Garage door springs control the weight as it travels up and down. Without them the door would be very difficult to lift. If you see that your door opens or closes unevenly or too quickly, it is very likely that the springs are at fault.
How difficult is it?
The answer to this question depends on the style of the door springs you have. Some doors have side-mounted extension springs (easier to work with) while other doors have torsion springs (risky, because you work on them while they are under tension). Torsion springs are often left to professionals.
Find out the type of springs
Side-mounted extension springs can be seen above the overhead track, parallel to it. These springs are long and heavy, one on either side. You will notice the cable holding the spring. When the door is lowered the springs come under tension.
Torsion springs can be found just above the door. They extend along a metal shaft that runs parallel with the top of the garage door. On the end of the long round bar there are pulleys for the cables. The tension that the springs create makes it easier to lift the garage door. Typically, springs of this type are installed at the doors wider than 10 feet.
Torsion springs can be really risky if they are mishandled. It is often considered the most difficult type of garage door repair. So, only work with torsion springs if you are experienced enough and have reliable tools.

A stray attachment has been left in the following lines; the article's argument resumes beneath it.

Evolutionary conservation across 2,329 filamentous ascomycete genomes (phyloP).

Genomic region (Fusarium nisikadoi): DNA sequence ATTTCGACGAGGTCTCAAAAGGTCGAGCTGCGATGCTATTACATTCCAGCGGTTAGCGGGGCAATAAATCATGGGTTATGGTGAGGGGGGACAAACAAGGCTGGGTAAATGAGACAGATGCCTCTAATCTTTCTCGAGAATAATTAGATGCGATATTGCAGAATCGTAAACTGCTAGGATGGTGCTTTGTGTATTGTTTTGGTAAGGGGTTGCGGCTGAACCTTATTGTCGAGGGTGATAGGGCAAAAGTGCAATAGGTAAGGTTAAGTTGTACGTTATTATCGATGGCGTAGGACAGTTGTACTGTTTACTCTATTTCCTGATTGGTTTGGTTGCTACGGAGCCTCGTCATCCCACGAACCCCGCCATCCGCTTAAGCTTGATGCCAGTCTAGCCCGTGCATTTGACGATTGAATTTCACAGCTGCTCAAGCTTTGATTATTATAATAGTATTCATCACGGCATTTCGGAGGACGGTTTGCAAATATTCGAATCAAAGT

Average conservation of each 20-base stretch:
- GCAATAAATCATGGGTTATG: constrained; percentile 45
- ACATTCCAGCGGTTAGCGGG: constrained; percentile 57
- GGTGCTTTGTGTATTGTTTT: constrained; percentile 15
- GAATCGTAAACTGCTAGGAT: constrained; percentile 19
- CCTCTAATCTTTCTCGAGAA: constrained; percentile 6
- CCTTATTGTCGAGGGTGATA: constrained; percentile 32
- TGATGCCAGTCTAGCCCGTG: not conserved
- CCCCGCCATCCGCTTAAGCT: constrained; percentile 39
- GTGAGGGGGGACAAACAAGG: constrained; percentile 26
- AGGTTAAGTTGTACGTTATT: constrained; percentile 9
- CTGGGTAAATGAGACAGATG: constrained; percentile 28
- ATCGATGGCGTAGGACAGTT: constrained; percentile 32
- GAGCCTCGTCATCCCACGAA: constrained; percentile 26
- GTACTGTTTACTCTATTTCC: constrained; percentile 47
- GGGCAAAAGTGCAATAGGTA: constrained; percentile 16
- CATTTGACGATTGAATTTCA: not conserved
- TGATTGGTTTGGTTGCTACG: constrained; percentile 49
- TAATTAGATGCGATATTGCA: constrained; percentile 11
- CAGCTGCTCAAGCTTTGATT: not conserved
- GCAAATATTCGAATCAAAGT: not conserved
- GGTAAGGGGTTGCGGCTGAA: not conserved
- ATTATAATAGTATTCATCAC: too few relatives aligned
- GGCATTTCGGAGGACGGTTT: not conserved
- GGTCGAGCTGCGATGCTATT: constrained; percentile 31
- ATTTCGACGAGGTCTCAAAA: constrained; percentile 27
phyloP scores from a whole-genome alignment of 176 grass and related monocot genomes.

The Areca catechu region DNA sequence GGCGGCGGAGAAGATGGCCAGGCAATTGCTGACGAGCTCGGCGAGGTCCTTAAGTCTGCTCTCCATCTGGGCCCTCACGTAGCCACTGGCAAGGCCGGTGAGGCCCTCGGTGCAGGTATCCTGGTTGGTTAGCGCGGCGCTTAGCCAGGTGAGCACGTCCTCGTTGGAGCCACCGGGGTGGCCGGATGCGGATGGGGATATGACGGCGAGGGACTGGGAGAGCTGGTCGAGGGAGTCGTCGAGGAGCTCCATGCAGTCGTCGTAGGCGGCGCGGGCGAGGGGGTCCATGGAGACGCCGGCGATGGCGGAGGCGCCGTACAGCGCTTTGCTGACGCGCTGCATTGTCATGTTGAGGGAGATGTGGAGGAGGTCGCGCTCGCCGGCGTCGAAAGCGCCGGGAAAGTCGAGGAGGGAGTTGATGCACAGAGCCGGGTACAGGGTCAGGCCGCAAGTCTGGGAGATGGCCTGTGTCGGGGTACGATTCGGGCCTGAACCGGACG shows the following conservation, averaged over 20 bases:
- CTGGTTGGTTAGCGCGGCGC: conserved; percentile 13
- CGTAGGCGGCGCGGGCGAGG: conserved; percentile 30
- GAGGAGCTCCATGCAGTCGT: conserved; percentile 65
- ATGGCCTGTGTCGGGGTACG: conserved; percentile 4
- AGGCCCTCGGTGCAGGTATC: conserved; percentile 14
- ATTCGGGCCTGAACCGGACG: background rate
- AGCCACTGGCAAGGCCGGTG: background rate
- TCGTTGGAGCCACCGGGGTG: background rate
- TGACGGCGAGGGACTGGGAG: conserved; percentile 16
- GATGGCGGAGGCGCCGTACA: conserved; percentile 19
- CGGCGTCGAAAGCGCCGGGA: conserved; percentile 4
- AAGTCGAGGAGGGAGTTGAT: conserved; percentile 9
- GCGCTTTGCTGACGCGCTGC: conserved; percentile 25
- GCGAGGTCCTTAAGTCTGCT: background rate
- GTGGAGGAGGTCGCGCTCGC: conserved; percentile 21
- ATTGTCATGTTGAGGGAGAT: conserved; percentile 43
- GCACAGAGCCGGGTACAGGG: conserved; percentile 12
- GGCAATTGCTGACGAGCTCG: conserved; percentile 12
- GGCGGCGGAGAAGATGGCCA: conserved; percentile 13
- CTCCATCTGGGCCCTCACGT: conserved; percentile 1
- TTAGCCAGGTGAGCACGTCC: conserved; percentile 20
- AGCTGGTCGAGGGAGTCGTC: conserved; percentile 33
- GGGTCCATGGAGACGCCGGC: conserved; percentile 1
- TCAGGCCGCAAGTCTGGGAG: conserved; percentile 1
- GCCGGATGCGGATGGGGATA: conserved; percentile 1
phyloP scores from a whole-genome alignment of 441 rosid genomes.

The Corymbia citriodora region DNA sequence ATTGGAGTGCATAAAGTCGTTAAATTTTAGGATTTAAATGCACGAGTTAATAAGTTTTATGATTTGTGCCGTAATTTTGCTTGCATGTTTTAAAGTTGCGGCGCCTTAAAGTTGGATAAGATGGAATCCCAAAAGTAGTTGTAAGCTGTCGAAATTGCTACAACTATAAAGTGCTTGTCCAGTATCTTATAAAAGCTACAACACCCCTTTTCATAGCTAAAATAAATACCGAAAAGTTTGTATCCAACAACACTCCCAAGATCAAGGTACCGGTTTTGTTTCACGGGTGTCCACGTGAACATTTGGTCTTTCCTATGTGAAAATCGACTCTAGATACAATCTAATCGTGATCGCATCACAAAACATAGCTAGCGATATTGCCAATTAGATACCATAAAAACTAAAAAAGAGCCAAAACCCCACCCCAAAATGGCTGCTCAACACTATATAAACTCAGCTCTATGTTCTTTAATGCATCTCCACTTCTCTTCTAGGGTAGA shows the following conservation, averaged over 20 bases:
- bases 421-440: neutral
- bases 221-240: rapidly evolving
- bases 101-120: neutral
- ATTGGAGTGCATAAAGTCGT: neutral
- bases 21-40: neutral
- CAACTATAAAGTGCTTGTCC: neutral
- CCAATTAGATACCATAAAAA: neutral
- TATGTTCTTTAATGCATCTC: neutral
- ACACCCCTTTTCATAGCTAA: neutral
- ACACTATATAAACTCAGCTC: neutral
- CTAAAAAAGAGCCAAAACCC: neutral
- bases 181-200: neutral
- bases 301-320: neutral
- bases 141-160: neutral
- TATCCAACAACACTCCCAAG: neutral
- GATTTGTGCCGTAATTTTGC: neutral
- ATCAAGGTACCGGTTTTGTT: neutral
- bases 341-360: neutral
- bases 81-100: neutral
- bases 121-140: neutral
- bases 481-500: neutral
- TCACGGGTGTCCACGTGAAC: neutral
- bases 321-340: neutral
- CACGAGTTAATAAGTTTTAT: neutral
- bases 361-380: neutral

How to adjust side-mounted springs
Open the garage door until it hits the stop bolt. If it is an automatic door, unplug the opener and disconnect the door from it. Put a C-clamp below the bottom roller so that the door won’t move while you are working with it.
Find the large spring hook and remove it using an adjustable wrench. This will allow you to change the tension by placing the hook to another hole.
Decrease the tension if the door is difficult to close, does not seal, or opens too fast. To do this, just place the hook to a lower hole. Increase the tension (place the hook to a higher hole) if the door is difficult to open or closes too fast. Move the hook by one hole at a time and be sure to change the tension in both springs.
In case your door is closing unevenly, you will have to change the tension only on the side where the gap is.
Now it’s time to try the operation of the door. Unclamp the door and lower it. Does it close evenly? Has the gap disappeared? If yes, you’re done.